However, if you are asking if you can form a deposit production office, a DPO is not a branch. The OCC states as follows:
§ 7.4004 Establishment and operation of a deposit production office by a national bank.
(a) General rule. A national bank or its operating subsidiary may engage in deposit production activities at a site other than the main office or a branch of the bank. A deposit production office (DPO) may solicit deposits, provide information about deposit products, and assist persons in completing application forms and related documents to open a deposit account. A DPO is not a branch within the meaning of 12 U.S.C. 36(j) and 12 12 CFR 5.30(d)(1) so long as it does not receive deposits, pay withdrawals, or make loans. All deposit and withdrawal transactions of a bank customer using a DPO must be performed by the customer, either in person at the main office or a branch office of the bank, or by mail, electronic transfer, or a similar method of transfer.
Basically, much like a loan production office, this is not considered a branch as long as no branch activities take place there. (Response provided March 2017.)Q: We’ve noticed that sometimes payee names on the final invoice we receive from the title company do not match what we have on the closing disclosure. Where in the rule does it specify that we are responsible for providing the exact payee names as they are listed on the title company invoice? A: I believe the commentary below is what you are looking for. This appears to be a clerical error that should be corrected within the specified timeframe if the payee name is incorrect. I suggest contacting the title company explaining the additional work this is causing your bank to determine a better way to ensure you are receiving the correct names for the payees going forward.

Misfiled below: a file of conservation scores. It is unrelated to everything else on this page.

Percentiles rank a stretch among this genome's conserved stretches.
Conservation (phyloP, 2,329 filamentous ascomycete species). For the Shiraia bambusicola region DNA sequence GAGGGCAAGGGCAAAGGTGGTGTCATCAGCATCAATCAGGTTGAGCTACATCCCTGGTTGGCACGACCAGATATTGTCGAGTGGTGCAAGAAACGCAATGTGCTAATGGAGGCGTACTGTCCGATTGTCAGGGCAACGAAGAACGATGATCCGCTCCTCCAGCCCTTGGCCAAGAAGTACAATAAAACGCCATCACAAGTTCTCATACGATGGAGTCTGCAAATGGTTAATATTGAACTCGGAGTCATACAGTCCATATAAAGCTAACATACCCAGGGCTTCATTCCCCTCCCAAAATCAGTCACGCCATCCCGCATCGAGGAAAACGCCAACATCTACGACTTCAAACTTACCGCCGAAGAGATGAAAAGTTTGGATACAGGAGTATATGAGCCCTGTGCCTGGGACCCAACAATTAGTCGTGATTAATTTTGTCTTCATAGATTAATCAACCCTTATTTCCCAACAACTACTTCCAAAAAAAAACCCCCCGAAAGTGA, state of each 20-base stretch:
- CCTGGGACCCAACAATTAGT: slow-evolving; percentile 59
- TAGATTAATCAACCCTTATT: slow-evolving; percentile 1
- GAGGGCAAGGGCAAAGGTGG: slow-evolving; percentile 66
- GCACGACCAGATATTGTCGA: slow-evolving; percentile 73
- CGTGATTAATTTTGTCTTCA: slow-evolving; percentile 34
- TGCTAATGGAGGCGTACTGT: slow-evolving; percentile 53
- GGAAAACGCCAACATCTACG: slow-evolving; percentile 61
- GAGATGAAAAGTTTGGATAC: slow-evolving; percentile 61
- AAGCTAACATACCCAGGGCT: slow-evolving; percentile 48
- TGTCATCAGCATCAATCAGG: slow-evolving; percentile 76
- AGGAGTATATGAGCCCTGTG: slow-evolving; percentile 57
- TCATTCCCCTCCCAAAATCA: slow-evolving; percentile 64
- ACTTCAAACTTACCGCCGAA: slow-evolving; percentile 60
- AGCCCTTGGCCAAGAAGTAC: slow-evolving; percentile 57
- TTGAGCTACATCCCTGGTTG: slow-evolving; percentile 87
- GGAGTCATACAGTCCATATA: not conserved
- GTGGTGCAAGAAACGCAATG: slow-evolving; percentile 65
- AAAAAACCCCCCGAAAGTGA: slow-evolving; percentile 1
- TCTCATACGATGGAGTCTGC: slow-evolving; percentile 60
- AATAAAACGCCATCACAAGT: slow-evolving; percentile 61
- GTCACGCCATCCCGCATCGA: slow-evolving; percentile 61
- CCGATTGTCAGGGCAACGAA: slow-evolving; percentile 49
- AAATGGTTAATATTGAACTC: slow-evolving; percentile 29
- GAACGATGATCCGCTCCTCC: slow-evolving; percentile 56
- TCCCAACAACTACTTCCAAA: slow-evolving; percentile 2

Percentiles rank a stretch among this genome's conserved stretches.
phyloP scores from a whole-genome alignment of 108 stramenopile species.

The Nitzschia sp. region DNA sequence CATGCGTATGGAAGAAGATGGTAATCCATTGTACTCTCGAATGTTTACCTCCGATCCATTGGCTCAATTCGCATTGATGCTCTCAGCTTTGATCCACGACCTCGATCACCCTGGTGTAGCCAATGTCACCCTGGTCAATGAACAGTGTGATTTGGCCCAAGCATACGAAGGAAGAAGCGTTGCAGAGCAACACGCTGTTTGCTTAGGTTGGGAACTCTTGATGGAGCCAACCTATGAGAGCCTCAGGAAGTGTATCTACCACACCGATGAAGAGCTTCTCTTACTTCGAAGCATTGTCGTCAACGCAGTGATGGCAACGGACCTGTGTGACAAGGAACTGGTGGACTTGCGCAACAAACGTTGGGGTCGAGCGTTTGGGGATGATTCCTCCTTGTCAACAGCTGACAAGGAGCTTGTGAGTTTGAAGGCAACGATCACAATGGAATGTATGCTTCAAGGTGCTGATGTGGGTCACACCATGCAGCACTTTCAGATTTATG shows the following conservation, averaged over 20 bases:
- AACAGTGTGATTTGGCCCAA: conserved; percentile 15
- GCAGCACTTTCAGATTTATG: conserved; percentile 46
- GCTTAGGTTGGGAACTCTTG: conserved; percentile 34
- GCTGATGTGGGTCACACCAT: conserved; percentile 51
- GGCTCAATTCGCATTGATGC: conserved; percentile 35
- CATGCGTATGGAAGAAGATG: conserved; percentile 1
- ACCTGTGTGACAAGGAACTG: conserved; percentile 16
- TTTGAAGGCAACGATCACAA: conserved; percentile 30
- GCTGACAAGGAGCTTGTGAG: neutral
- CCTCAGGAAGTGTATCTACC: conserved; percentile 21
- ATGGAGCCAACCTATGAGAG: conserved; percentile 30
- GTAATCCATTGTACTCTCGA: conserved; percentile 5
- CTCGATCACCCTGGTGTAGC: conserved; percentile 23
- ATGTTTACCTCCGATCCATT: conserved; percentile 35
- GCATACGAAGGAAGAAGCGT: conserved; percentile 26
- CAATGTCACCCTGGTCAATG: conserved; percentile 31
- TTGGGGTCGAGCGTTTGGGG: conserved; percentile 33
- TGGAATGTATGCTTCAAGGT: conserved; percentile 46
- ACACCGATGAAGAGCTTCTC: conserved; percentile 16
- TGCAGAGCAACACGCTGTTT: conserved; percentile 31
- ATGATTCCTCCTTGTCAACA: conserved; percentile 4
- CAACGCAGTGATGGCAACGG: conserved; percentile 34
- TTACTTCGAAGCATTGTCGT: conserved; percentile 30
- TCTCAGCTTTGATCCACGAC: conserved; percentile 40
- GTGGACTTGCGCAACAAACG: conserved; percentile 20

Commentary to 1026. 19(f)(2)(iv)-
1. Requirements. Section 1026.19(f)(2)(iv) requires the creditor to deliver or place in the mail corrected disclosures if the disclosures provided pursuant to § 1026.19(f)(1)(i) contain nonnumeric clerical errors. An error is considered clerical if it does not affect a numerical disclosure and does not affect requirements imposed by § 1026.19(e) or (f). For example, if the disclosure identifies the incorrect settlement service provider as the recipient of a payment, then § 1026.19(f)(2)(iv) requires the creditor to deliver or place in the mail corrected disclosures reflecting the corrected non-numeric disclosure no later than 60 days after consummation. (Response provided March 2017.)
Answers are provided by LESLIE CALLAWAY, CRCM, CAFP, director of compliance outreach and development; MARK KRUHM, CRCM, CAFP, senior compliance analyst; and RHONDA CASTANEDA, CRCM, compliance analyst, ABA Center for Regulatory Compliance. Answers do not provide, nor are they intended to substitute for, professional legal advice. Answers were current as of the response date shown at the end of each item.